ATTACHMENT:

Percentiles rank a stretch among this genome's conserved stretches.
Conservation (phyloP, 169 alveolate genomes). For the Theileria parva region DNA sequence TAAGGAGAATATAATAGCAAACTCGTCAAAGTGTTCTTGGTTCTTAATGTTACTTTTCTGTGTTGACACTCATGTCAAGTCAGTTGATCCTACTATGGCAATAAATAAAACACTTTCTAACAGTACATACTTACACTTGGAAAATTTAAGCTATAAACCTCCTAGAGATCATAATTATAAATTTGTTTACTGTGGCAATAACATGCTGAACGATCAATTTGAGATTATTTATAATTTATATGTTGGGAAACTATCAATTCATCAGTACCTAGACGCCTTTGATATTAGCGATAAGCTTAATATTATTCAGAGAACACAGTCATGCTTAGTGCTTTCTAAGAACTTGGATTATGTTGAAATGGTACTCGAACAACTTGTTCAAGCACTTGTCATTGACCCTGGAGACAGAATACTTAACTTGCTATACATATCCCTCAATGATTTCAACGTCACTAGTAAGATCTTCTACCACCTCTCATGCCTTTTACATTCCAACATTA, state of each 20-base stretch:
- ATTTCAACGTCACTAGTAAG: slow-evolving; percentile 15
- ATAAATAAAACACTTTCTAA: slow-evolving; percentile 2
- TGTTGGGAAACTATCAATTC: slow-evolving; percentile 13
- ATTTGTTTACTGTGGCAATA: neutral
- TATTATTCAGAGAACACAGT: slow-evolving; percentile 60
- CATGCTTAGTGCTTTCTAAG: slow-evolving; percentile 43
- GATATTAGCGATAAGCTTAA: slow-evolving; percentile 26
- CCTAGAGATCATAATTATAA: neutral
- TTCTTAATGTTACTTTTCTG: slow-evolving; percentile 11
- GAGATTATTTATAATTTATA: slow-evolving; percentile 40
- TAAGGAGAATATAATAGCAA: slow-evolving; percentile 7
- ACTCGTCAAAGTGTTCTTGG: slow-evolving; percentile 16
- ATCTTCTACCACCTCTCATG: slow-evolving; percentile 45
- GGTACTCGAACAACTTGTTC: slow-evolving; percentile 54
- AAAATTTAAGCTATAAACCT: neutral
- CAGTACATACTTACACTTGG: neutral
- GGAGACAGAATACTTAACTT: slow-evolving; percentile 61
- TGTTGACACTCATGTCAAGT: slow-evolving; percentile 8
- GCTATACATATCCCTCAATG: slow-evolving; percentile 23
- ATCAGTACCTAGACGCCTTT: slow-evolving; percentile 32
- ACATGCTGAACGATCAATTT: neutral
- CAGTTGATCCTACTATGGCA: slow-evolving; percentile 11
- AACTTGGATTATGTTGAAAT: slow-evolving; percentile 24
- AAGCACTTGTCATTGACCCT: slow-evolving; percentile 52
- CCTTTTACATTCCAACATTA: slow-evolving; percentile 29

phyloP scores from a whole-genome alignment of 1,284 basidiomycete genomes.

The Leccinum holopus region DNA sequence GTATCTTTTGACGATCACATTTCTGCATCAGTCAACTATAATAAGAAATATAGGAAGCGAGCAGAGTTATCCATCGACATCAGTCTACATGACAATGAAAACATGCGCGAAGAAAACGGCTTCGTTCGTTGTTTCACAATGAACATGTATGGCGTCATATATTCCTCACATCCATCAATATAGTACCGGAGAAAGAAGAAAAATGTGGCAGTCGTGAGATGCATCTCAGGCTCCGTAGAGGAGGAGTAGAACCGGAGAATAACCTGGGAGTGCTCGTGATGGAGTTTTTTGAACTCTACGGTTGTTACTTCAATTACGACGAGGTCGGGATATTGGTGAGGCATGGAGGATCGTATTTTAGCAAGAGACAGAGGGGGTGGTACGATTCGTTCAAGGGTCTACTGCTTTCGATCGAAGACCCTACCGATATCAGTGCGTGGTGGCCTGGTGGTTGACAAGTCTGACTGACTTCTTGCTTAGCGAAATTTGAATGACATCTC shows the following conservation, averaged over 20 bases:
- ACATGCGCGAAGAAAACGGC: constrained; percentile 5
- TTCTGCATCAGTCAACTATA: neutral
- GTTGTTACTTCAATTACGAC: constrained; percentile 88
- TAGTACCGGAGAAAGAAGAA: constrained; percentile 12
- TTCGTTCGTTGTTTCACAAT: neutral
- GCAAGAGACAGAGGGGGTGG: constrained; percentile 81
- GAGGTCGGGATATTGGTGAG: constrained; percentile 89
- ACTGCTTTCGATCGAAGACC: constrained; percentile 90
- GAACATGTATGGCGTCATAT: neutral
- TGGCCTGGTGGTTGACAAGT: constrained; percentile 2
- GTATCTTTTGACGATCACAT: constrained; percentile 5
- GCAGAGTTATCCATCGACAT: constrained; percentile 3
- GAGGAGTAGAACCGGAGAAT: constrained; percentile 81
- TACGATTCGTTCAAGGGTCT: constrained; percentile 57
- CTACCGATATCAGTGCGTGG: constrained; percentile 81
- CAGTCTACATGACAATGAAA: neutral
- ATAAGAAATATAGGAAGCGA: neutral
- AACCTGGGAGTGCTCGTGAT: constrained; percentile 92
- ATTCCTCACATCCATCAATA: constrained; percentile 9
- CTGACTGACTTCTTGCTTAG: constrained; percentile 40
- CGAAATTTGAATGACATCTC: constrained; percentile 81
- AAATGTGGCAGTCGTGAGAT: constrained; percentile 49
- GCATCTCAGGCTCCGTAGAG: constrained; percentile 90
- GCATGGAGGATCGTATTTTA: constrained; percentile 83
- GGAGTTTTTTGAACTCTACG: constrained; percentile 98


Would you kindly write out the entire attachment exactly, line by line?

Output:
Percentiles rank a stretch among this genome's conserved stretches.
Conservation (phyloP, 169 alveolate genomes). For the Theileria parva region DNA sequence TAAGGAGAATATAATAGCAAACTCGTCAAAGTGTTCTTGGTTCTTAATGTTACTTTTCTGTGTTGACACTCATGTCAAGTCAGTTGATCCTACTATGGCAATAAATAAAACACTTTCTAACAGTACATACTTACACTTGGAAAATTTAAGCTATAAACCTCCTAGAGATCATAATTATAAATTTGTTTACTGTGGCAATAACATGCTGAACGATCAATTTGAGATTATTTATAATTTATATGTTGGGAAACTATCAATTCATCAGTACCTAGACGCCTTTGATATTAGCGATAAGCTTAATATTATTCAGAGAACACAGTCATGCTTAGTGCTTTCTAAGAACTTGGATTATGTTGAAATGGTACTCGAACAACTTGTTCAAGCACTTGTCATTGACCCTGGAGACAGAATACTTAACTTGCTATACATATCCCTCAATGATTTCAACGTCACTAGTAAGATCTTCTACCACCTCTCATGCCTTTTACATTCCAACATTA, state of each 20-base stretch:
- ATTTCAACGTCACTAGTAAG: slow-evolving; percentile 15
- ATAAATAAAACACTTTCTAA: slow-evolving; percentile 2
- TGTTGGGAAACTATCAATTC: slow-evolving; percentile 13
- ATTTGTTTACTGTGGCAATA: neutral
- TATTATTCAGAGAACACAGT: slow-evolving; percentile 60
- CATGCTTAGTGCTTTCTAAG: slow-evolving; percentile 43
- GATATTAGCGATAAGCTTAA: slow-evolving; percentile 26
- CCTAGAGATCATAATTATAA: neutral
- TTCTTAATGTTACTTTTCTG: slow-evolving; percentile 11
- GAGATTATTTATAATTTATA: slow-evolving; percentile 40
- TAAGGAGAATATAATAGCAA: slow-evolving; percentile 7
- ACTCGTCAAAGTGTTCTTGG: slow-evolving; percentile 16
- ATCTTCTACCACCTCTCATG: slow-evolving; percentile 45
- GGTACTCGAACAACTTGTTC: slow-evolving; percentile 54
- AAAATTTAAGCTATAAACCT: neutral
- CAGTACATACTTACACTTGG: neutral
- GGAGACAGAATACTTAACTT: slow-evolving; percentile 61
- TGTTGACACTCATGTCAAGT: slow-evolving; percentile 8
- GCTATACATATCCCTCAATG: slow-evolving; percentile 23
- ATCAGTACCTAGACGCCTTT: slow-evolving; percentile 32
- ACATGCTGAACGATCAATTT: neutral
- CAGTTGATCCTACTATGGCA: slow-evolving; percentile 11
- AACTTGGATTATGTTGAAAT: slow-evolving; percentile 24
- AAGCACTTGTCATTGACCCT: slow-evolving; percentile 52
- CCTTTTACATTCCAACATTA: slow-evolving; percentile 29

phyloP scores from a whole-genome alignment of 1,284 basidiomycete genomes.

The Leccinum holopus region DNA sequence GTATCTTTTGACGATCACATTTCTGCATCAGTCAACTATAATAAGAAATATAGGAAGCGAGCAGAGTTATCCATCGACATCAGTCTACATGACAATGAAAACATGCGCGAAGAAAACGGCTTCGTTCGTTGTTTCACAATGAACATGTATGGCGTCATATATTCCTCACATCCATCAATATAGTACCGGAGAAAGAAGAAAAATGTGGCAGTCGTGAGATGCATCTCAGGCTCCGTAGAGGAGGAGTAGAACCGGAGAATAACCTGGGAGTGCTCGTGATGGAGTTTTTTGAACTCTACGGTTGTTACTTCAATTACGACGAGGTCGGGATATTGGTGAGGCATGGAGGATCGTATTTTAGCAAGAGACAGAGGGGGTGGTACGATTCGTTCAAGGGTCTACTGCTTTCGATCGAAGACCCTACCGATATCAGTGCGTGGTGGCCTGGTGGTTGACAAGTCTGACTGACTTCTTGCTTAGCGAAATTTGAATGACATCTC shows the following conservation, averaged over 20 bases:
- ACATGCGCGAAGAAAACGGC: constrained; percentile 5
- TTCTGCATCAGTCAACTATA: neutral
- GTTGTTACTTCAATTACGAC: constrained; percentile 88
- TAGTACCGGAGAAAGAAGAA: constrained; percentile 12
- TTCGTTCGTTGTTTCACAAT: neutral
- GCAAGAGACAGAGGGGGTGG: constrained; percentile 81
- GAGGTCGGGATATTGGTGAG: constrained; percentile 89
- ACTGCTTTCGATCGAAGACC: constrained; percentile 90
- GAACATGTATGGCGTCATAT: neutral
- TGGCCTGGTGGTTGACAAGT: constrained; percentile 2
- GTATCTTTTGACGATCACAT: constrained; percentile 5
- GCAGAGTTATCCATCGACAT: constrained; percentile 3
- GAGGAGTAGAACCGGAGAAT: constrained; percentile 81
- TACGATTCGTTCAAGGGTCT: constrained; percentile 57
- CTACCGATATCAGTGCGTGG: constrained; percentile 81
- CAGTCTACATGACAATGAAA: neutral
- ATAAGAAATATAGGAAGCGA: neutral
- AACCTGGGAGTGCTCGTGAT: constrained; percentile 92
- ATTCCTCACATCCATCAATA: constrained; percentile 9
- CTGACTGACTTCTTGCTTAG: constrained; percentile 40
- CGAAATTTGAATGACATCTC: constrained; percentile 81
- AAATGTGGCAGTCGTGAGAT: constrained; percentile 49
- GCATCTCAGGCTCCGTAGAG: constrained; percentile 90
- GCATGGAGGATCGTATTTTA: constrained; percentile 83
- GGAGTTTTTTGAACTCTACG: constrained; percentile 98